For all those Eurovision fans hoping for a Turkish return to the contest, an interview with Turkish Radio and Television Corporation’s (TRT) General Manager İbrahim Eren will offer a glimmer of hope.

Turkey, whose last appearance at the contest was Can Bonomo’s 7th placed “Love Me Back” at Eurovision 2012 in Baku, Azerbaijan, has been a much requested and long missed entrant.

In an interview before Turkey lost 2 – 0 to Wales at the UEFA 2020 soccer tournament, Eren revealed that negotiations with the European Broadcasting Union are ongoing, and that Turkey’s main objection since 2012 had been the scoring system used up until 2016.

Eren told Milliyet’s Ali Eyuboglu that “TRT has taken a decision on this matter in the past; “We will not participate until the scoring system changes.”

However, the scoring system has changed, and in what could only mean a meeting with European Broadcasting Union’s new Executive Supervisor Martin Österdahl, Eren said that “Our Board of Directors still continues with the same decision, but meanwhile, we are also in talks with ‘Eurovision’. A very good person came to ‘Eurovision’ from Northern Europe. I think this year was very successful. After a long time, they had a nice competition. Our friends started meeting with the newcomer. I don’t know what will happen?”

While there has been speculation as to Turkey’s real motives for withdrawal from Eurovision – particularly LGBT friendly content and Israel’s continued participation in the contest – the country has maintained that the real reason has to do with the scoring system. This is a continued source of debate as Turkey’s large diaspora in mainland Europe should nominally give them a large advantage in the televote.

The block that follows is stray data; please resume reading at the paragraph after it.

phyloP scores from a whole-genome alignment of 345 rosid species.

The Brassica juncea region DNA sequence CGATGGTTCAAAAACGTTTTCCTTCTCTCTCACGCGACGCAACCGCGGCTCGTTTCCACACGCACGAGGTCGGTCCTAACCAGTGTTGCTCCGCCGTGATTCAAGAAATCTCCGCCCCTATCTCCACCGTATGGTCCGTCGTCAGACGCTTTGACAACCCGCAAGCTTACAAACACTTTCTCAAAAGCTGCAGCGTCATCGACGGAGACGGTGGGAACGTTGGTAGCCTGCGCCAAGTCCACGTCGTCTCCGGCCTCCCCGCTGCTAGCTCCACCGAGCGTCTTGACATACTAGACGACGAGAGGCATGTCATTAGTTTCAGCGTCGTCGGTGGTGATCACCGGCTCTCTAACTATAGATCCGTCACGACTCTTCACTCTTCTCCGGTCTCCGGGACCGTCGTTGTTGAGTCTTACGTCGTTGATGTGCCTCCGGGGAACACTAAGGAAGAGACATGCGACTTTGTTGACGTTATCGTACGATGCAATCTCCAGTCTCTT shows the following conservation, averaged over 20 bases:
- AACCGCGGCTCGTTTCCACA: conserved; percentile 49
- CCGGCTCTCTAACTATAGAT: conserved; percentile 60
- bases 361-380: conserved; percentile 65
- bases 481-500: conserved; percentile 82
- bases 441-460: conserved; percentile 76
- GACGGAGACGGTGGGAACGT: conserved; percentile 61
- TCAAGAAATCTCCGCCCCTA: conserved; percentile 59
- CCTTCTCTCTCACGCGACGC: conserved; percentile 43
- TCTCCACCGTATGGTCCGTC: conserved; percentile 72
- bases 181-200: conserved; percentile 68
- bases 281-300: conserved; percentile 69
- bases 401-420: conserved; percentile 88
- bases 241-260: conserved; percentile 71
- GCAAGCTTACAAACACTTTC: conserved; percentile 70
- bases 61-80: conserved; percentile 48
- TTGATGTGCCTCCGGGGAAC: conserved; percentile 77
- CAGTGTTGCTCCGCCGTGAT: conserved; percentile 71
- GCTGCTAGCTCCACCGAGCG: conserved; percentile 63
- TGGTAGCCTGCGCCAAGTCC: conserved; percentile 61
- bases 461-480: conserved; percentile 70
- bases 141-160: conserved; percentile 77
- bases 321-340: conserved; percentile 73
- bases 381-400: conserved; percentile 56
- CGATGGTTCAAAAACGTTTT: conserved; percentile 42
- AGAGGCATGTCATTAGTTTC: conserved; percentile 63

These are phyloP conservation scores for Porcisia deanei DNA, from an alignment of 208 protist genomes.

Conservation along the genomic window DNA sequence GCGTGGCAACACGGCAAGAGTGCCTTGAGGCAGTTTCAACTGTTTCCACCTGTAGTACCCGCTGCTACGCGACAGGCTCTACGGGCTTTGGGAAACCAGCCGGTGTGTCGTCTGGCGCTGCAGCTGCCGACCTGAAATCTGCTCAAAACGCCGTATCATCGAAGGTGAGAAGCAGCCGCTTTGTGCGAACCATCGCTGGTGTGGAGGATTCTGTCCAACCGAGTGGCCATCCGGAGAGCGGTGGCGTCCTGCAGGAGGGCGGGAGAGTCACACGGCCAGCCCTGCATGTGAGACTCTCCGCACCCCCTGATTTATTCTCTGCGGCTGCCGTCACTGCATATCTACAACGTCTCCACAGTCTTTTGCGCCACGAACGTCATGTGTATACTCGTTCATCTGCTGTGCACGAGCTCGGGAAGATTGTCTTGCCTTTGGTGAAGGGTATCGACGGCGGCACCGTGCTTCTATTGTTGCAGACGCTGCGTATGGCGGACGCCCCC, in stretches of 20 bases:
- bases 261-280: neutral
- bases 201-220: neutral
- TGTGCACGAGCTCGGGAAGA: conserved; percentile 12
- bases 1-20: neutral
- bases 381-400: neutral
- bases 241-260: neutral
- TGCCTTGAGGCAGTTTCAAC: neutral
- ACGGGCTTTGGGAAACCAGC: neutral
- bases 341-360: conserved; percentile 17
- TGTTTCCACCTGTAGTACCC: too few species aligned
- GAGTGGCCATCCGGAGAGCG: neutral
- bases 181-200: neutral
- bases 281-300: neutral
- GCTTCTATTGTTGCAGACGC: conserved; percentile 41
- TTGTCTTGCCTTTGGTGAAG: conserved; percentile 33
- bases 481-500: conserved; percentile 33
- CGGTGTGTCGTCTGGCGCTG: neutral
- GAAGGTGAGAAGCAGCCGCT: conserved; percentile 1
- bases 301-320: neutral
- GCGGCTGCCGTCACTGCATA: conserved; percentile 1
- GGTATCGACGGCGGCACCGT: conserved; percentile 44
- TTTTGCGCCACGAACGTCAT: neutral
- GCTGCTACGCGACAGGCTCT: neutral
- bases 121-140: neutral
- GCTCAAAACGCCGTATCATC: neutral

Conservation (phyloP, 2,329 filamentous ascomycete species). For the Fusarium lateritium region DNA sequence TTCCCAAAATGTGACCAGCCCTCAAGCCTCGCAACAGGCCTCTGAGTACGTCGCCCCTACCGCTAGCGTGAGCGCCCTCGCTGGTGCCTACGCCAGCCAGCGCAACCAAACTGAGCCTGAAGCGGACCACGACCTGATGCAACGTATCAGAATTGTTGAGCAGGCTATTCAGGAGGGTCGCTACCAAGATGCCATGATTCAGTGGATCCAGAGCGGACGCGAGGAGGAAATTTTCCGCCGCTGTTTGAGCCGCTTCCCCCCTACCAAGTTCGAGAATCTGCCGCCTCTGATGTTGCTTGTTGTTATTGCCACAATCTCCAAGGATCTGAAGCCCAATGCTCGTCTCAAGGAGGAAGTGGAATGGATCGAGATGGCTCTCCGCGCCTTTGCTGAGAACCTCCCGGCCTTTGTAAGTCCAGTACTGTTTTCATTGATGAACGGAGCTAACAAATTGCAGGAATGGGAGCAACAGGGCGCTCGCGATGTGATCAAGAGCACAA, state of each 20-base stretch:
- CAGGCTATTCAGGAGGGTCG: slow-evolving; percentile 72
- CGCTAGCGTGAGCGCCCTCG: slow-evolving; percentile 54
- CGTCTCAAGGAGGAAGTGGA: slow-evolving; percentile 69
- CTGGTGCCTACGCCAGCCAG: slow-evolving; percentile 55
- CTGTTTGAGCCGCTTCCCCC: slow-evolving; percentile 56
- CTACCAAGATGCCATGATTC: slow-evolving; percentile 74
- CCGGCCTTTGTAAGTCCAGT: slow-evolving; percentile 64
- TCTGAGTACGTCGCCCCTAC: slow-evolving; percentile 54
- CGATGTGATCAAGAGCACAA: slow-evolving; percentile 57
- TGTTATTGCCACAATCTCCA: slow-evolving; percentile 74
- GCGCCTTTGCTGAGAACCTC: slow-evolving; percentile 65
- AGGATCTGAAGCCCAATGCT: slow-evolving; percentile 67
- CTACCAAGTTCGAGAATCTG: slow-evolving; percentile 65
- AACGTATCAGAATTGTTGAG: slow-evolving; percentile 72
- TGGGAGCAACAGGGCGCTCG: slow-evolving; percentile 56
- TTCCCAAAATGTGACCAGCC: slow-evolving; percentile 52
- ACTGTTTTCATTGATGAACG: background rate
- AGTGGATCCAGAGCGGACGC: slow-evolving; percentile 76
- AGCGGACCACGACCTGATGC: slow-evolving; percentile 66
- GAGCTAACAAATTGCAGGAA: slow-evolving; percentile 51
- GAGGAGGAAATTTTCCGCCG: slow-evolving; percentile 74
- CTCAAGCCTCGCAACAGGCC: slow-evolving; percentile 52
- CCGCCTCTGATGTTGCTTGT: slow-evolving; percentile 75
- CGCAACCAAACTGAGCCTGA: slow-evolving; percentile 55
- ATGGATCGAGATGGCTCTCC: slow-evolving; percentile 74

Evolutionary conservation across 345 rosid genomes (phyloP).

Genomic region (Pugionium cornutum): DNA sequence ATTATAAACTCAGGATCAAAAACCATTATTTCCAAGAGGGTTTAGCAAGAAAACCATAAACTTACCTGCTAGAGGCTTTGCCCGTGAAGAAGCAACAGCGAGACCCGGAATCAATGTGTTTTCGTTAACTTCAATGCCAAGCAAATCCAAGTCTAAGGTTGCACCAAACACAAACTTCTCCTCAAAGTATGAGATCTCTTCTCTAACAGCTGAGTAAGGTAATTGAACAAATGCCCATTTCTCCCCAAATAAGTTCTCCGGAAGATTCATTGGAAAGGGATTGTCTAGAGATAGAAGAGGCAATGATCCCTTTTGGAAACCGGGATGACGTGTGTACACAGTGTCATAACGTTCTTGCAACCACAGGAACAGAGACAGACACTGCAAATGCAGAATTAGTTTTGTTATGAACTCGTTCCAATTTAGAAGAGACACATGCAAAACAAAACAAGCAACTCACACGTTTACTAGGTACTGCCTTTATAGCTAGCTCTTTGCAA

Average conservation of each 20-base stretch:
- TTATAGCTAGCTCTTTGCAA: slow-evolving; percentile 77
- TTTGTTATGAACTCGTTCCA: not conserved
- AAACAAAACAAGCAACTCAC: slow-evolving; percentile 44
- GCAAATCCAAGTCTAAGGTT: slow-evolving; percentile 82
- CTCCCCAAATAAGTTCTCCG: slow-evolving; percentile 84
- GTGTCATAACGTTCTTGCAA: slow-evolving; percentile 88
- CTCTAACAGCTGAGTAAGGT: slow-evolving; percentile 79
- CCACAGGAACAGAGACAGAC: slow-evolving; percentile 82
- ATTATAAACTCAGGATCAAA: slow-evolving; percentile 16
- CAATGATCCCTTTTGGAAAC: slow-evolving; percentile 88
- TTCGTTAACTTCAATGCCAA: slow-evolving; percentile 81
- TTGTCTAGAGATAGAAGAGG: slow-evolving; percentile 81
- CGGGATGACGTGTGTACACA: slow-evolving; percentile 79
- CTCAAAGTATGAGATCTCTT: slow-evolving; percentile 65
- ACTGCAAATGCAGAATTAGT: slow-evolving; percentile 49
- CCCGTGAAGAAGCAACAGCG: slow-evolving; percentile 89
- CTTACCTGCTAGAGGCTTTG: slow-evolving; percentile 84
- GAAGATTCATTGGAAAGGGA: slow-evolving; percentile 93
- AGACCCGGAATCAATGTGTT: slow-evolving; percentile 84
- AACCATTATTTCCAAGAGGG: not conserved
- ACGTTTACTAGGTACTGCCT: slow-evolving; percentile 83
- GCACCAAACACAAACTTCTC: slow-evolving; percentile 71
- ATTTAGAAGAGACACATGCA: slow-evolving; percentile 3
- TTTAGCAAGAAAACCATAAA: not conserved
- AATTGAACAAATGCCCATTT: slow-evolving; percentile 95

Eren himself earned some flack in 2018 when he said Turkey’s reason for withdrawal had to do with Turkey havingtold the European Broadcasting Union (EBU) on the Eurovision issue that they deviated from their values. As a result, other countries also left Eurovision. There is a mental chaos at the EBU because of its executives. If they can fix it, we can join Eurovision again”

Though Eren’s statement does not lock down Turkey’s participation at Eurovision 2022, it does at least comfort fans that Turkey is at least in active communication with the EBU over continued participation.

Turkey has participated at Eurovision 34 times since their debut in 1975. Sertab Erener won Eurovision 2003 with “Everyway That I Can,” and Athena came in 4th when they defended their title in 2004.

A popular favorite amongst fans, Turkey brings a Pan-European and Asian sound that no other entrant could offer. Though fans may have issues with the government of Turkey, their artists have been generally well regarded in recent years, with only Yüksek Sadakat’s “Live it up” in 2011 being a non-qualifier and an artist outside the top half since Erener’s victory.

Do #YOU want Turkey to return to Eurovision? Who do #YOU think is Turkey’s best ever entrant? Let us know in the comments below, on social media, or in our forum.

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